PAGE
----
Energy Efficiency in New Homes- What You Need to Know

A new Capstone Home in Cannery Village, Milton.
May 1, 2012

Delaware new home builders have many things to say about the energy efficiency of new homes. How can someone make sense of it all? At Capstone Homes, we're less into hype and more into reality, so here's a quick breakdown of what you need to know about new home energy efficiency.

Energy Star:

This is the most popular program for new home builders. Energy Star was created by the federal government, and it is administered by the Department of Energy. Energy Star creates standards that that builders have to meet and then have verified by a trained Energy Star rater. If the house passes, then it is called an "Energy Star" home. While the common assumption is that an energy Star house is more efficient than a home that is not qualified as Energy Star, that may no longer be the case.

In 2012, Energy Star mandated the 3.0 Energy Star code. Many builders have a difficult time with this standard because Energy Star 3.0 imposes mandates on things like landscaping and drainage, as well as limits on the size of the home. Energy Star 3.0 is the first version of Energy Star that addresses issues NOT related to Energy Efficiency. Over time, it is likely that you will see builders drop out of the Energy Star program because of these new regulations.

HERS Index:

The Home Energy Rater's Score (HERS) Index is a creation of Resnet, a non-profit company that monitors energy efficiency in residential homes. A HERS Index can be created for each new home, and a HERS Index must be verified by a third-party inspector. Generally speaking, a HERS Index that is lower is better- the lower the score, the more energy efficient the home is. A home that qualifies for Energy Star 3.0 should score below a 75 on the HERS Index. The HERS Index is a good way to compare new homes from different builders.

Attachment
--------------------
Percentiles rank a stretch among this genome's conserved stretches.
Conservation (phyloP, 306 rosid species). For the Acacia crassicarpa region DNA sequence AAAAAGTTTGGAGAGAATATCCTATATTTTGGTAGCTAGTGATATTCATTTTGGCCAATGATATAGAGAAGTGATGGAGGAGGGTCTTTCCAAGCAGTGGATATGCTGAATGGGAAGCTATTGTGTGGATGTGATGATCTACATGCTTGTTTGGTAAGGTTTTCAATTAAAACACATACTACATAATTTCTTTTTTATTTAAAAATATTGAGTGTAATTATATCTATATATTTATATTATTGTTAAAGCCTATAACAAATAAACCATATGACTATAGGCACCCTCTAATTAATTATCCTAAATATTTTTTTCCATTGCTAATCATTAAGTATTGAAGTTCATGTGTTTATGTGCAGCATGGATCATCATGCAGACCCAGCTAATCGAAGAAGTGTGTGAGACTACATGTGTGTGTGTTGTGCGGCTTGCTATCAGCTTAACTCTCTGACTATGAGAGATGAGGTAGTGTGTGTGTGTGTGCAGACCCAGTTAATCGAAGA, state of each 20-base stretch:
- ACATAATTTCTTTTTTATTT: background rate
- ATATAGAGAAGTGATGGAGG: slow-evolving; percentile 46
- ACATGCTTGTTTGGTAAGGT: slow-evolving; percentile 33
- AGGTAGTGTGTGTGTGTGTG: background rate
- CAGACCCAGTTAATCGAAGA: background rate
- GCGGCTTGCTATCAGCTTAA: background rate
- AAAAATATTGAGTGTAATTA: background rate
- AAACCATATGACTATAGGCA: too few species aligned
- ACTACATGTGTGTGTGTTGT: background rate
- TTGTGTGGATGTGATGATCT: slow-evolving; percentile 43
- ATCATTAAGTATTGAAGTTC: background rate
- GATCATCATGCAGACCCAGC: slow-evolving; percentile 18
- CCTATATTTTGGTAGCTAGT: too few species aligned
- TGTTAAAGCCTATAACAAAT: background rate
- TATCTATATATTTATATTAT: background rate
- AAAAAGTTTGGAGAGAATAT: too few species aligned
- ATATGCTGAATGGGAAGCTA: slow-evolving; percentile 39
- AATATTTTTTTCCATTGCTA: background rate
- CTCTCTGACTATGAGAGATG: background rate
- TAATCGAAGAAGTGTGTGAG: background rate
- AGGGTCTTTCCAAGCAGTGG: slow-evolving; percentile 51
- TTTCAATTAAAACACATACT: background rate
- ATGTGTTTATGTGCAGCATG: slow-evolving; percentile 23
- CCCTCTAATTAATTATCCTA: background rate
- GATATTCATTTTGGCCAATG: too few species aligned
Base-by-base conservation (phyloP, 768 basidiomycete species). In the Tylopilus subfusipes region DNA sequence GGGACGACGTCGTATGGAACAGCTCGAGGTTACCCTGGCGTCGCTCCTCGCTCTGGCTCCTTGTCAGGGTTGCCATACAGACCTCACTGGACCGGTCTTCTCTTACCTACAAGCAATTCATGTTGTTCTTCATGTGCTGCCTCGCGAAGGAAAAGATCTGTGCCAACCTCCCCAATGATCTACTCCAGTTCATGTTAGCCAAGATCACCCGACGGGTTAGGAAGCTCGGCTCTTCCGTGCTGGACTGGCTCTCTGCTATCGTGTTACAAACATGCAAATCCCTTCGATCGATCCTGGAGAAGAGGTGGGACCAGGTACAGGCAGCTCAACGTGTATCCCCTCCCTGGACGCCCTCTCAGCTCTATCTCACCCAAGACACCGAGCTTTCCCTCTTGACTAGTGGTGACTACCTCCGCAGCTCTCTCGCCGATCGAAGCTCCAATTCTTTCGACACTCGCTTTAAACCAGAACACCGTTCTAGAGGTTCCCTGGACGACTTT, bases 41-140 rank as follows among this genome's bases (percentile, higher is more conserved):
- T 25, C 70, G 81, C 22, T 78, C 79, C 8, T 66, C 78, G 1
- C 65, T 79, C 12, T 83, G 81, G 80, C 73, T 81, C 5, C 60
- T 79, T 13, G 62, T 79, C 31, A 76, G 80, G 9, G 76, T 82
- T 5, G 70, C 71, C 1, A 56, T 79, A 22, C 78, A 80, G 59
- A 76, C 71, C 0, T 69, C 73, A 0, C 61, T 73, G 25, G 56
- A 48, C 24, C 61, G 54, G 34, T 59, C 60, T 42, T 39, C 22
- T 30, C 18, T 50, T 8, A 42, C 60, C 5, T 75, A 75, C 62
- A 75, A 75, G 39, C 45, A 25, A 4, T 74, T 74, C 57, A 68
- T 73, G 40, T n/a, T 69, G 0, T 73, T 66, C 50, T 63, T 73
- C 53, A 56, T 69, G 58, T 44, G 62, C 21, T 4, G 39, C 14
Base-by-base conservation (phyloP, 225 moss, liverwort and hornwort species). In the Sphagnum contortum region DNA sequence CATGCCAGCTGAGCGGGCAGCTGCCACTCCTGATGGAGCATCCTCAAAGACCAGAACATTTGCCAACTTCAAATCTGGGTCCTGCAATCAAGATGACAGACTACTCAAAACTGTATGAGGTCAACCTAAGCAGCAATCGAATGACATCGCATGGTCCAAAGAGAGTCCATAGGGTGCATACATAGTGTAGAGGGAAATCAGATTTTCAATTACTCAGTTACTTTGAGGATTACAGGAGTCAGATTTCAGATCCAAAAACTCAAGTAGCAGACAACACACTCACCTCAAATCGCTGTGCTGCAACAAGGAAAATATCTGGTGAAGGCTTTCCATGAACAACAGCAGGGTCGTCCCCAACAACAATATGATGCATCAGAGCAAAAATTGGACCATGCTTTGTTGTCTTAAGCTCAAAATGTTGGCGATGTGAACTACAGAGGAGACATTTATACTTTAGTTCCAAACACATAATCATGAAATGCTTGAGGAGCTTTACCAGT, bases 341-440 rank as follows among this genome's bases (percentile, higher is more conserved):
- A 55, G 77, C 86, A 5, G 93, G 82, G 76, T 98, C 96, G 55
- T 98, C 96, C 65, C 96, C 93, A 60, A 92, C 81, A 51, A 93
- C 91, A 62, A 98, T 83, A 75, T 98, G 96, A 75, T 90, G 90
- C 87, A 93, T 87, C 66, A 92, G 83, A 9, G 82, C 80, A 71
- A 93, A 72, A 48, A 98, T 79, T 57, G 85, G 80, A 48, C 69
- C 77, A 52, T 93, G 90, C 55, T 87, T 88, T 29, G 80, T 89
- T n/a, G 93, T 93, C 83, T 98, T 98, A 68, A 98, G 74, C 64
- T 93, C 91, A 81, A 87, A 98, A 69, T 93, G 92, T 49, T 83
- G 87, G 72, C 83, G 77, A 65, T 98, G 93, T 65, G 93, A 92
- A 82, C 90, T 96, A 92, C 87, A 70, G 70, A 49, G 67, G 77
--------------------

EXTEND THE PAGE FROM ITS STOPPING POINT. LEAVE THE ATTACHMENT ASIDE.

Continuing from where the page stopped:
In early 2012, Capstone Homes created the EnergySmart program. EnergySmart takes the HERS Index an applies it in a real world setting. The main difference in the Capstone Homes EnergySmart program is that Capstone Homes factors in the cost of energy into the rating of the house. For example, a home that has fossil fuel heat may earn a lower HERS rating, but the price of the energy will actually make the new home MORE expensive to operate than a home with a heat pump (and a higher HERS Index score). Capstone Homes' EnergySmart program can demonstrate that a new Capstone Home has a higher HERS index but can cost $900 less PER YEAR to own. Capstone Homes is more focused on the total cost of ownership for our customers. Capstone Homes is the only builder who has EnergySmart, and we think people would rather have the money than the sticker with the low HERS score on their home.